Packers Head Coach Candidate: Jim Harbaugh
Jim Harbaugh’s success in both the NFL and college football has led to an interesting phenomenon: just about any time a high profile job opens up, Harbaugh’s name comes up as a candidate.
It doesn’t matter whether he’s interested or not or whether the job is a fit or not. If there’s a potential job opening, someone will connect the dots.
And now that the job in question is in Green Bay, someone is bound to bring up Harbaugh as a contender to shepherd the Packers into the twilight of Aaron Rodgers’ career and beyond.
The details on Harbaugh
Most recent job: Head coach for the University of Michigan (2015-present)
Record as a head coach: 96-40 as a college coach; 44-19 in the NFL
First job: Quarterbacks coach, Oakland Raiders (2002)
Packers connection: Minimal Packers connections, but his parents have lived in Mequon since former Tom Crean, who married their daughter (Harbaugh’s sister), became the head basketball coach at Marquette in 2003.
The background on Jim Harbaugh
Harbaugh is a rare example of a successful professional athlete who went on to become an equally (or perhaps even more) successful coach. Very few people who have succeeded at their sport’s highest level have the skills (or desire) to bridge the gap from player to coach.
After 14 years in the NFL as a player, Harbaugh joined the Oakland Raiders staff as a quarterbacks coach in 2002. Under Bill Callahan, the Raiders went 11-5 that season and represented the AFC in the Super Bowl, losing to Jon Gruden and the Buccaneers. Harbaugh again coached the Raiders’ quarterbacks in 2003 but moved on after a disappointing season.
After leaving Oakland, Harbaugh’s coaching career took off. He signed on as the head coach at the University of San Diego in 2004 and led the Torreros to a 29-6 record over three seasons there, including 11-1 campaigns in 2005 and 2006. While at San Diego, Harbaugh coached linebacker Eric Bakhtiari, the older brother of Packers’ offensive lineman David Bakhtiari.
In 2007, Harbaugh became the head coach at Stanford University, where he helped build the Cardinal into the football force they are today. While there, Harbaugh most notably worked with quarterback Andrew Luck, who led the Cardinal to a 12-1 record and an Orange Bowl win in 2010.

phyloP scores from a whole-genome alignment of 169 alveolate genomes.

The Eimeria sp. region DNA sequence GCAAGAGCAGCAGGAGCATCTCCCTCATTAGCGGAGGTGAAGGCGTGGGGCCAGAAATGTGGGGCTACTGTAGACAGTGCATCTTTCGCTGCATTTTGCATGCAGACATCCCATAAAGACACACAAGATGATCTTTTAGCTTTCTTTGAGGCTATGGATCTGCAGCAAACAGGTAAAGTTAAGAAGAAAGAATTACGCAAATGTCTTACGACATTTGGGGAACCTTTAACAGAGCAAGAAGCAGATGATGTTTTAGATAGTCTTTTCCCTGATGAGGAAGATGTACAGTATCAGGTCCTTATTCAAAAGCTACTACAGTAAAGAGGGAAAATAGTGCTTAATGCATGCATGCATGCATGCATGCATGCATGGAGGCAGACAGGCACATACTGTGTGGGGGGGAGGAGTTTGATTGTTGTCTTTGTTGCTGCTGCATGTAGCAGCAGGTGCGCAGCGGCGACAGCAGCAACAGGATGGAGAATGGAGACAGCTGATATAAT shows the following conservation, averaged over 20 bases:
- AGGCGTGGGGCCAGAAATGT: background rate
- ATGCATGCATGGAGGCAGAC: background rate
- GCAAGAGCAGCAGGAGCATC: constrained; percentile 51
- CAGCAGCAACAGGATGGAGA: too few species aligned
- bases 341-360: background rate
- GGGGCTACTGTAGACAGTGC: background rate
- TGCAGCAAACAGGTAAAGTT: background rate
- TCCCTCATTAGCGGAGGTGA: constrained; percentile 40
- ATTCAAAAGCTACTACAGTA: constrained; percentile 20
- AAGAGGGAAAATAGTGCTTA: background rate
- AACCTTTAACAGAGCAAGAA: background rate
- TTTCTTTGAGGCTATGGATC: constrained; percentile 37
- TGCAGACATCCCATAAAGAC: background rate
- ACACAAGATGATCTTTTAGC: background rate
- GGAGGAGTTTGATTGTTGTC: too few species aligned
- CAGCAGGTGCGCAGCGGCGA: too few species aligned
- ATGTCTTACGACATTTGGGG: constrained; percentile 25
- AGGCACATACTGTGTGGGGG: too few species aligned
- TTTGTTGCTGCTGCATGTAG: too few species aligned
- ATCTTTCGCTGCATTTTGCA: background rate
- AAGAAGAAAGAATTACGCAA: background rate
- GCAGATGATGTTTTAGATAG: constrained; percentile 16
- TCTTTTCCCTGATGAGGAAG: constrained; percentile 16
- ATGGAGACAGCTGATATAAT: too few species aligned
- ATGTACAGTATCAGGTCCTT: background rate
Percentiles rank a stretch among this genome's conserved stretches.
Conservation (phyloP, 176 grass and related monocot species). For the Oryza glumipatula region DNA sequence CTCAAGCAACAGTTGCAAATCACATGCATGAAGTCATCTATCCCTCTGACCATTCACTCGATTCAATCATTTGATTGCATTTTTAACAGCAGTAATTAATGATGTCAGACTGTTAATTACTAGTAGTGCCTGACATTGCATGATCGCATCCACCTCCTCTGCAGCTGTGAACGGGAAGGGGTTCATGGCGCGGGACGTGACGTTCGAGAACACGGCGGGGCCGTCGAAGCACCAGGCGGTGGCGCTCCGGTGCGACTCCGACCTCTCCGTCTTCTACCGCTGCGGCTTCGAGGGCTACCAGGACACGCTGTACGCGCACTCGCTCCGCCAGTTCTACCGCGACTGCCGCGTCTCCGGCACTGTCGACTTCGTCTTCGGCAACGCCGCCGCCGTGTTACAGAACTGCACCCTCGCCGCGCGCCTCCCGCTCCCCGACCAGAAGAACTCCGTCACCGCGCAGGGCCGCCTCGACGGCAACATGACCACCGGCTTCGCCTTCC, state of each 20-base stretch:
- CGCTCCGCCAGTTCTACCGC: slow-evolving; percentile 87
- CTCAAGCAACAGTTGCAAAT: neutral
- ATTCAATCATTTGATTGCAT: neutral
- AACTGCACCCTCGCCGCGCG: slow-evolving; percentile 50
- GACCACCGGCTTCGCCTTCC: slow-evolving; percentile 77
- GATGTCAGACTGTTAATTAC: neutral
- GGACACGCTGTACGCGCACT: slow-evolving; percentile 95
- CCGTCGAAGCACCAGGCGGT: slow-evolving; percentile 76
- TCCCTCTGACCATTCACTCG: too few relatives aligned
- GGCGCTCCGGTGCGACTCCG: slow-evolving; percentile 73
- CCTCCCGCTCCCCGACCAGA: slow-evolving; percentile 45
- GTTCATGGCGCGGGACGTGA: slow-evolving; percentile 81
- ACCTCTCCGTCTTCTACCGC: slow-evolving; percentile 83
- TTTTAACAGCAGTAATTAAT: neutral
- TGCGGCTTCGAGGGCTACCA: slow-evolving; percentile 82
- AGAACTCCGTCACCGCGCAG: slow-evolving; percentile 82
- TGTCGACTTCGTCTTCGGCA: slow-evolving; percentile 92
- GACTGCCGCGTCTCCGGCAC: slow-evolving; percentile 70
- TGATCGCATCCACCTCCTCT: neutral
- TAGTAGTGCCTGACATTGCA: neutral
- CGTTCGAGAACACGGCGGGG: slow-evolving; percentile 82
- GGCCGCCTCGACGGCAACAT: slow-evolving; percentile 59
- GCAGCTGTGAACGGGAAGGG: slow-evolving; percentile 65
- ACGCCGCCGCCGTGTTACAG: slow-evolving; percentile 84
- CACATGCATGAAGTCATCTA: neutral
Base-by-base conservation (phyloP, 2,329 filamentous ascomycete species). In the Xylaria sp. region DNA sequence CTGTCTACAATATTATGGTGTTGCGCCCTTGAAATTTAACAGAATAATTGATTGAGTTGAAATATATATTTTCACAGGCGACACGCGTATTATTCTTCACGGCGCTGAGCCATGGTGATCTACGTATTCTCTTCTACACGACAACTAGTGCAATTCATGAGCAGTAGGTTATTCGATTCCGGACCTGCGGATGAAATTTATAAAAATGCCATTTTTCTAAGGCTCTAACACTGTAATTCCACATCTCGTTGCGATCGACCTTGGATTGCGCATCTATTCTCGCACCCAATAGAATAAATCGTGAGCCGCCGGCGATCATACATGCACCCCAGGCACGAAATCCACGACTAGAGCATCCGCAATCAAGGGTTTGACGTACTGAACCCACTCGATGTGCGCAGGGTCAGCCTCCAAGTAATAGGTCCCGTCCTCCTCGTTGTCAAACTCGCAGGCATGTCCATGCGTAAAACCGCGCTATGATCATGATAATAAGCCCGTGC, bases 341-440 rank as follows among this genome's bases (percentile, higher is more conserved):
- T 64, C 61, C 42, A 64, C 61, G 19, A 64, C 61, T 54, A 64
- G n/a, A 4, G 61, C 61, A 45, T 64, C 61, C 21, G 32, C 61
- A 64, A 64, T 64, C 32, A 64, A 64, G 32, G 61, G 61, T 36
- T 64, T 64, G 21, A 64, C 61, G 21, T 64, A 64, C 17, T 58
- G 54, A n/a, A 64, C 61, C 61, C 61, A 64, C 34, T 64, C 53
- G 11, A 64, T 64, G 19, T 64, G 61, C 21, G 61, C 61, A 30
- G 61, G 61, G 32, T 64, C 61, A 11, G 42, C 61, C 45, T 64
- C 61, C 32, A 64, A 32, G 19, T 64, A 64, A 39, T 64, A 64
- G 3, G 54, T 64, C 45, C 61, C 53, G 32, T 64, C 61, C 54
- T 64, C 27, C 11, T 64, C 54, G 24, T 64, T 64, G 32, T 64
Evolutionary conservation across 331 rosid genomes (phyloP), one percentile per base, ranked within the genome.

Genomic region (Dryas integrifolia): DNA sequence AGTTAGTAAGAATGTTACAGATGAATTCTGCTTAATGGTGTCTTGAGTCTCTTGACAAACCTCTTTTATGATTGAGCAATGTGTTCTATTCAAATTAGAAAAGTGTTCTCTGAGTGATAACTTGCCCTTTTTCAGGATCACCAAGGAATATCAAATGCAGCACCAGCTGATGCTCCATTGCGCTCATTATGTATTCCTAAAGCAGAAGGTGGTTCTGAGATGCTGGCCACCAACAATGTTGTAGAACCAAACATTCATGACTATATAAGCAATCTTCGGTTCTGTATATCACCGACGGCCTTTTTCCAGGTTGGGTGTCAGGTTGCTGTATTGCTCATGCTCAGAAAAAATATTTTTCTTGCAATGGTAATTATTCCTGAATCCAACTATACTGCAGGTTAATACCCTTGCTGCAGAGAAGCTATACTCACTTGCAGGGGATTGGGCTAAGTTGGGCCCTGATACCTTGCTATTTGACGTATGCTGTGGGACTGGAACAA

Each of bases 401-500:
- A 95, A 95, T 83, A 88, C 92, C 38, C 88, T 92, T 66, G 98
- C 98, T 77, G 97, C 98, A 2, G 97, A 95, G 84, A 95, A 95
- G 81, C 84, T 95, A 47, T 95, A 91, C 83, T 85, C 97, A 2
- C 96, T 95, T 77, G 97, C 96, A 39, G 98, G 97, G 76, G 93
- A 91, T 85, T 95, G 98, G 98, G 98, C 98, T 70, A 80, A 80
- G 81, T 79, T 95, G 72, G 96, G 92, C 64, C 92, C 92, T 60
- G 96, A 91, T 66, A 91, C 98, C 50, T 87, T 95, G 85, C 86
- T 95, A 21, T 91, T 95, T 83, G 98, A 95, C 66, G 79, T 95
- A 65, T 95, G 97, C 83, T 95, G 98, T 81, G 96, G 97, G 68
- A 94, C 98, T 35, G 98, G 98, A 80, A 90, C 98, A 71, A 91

In 2011, Harbaugh furthered his reputation as something of an itinerant football coach when he took the job as the head coach of the San Francisco 49ers. Under Harbaugh, the 49ers became an instant force in the NFC. The 49ers advanced to the NFC Championship game in each of Harbaugh’s first three seasons (beating the Packers in 2012 and 2013 on their way) and went to the Super Bowl in 2012. Facing his brother John, Harbaugh’s 49ers came up short in his only championship appearance as head coach to date.
After conflicts with ownership led to a disappointing 2014 season, Harbaugh left the 49ers for something of a homecoming, returning to his alma mater to become the head coach at the University of Michigan. Though they have yet to beat rival Ohio State, Harbaugh’s Wolverines have won at least 10 games in three of his first four years in Ann Arbor. After compiling a 10-1 regular season record in 2018, they’re slated to play in the Peach Bowl.
Jim Harbaugh’s biggest moment
Harbaugh’s teams have been successful in every one of his coaching stops to date, but his signature moment is probably his 2012 playoff run with the San Francisco 49ers.
The #2 seed in the NFC Playoffs that year, the 49ers had a first-round bye but played host to the Packers in the divisional round. Bolstered by a career day from quarterback Colin Kaepernick, the 49ers defeated the Packers 45-31.
In the NFC Championship, Harbaugh’s 49ers fell behind 17-0 in the first half but rallied to defeat the Atlanta Falcons 28-24.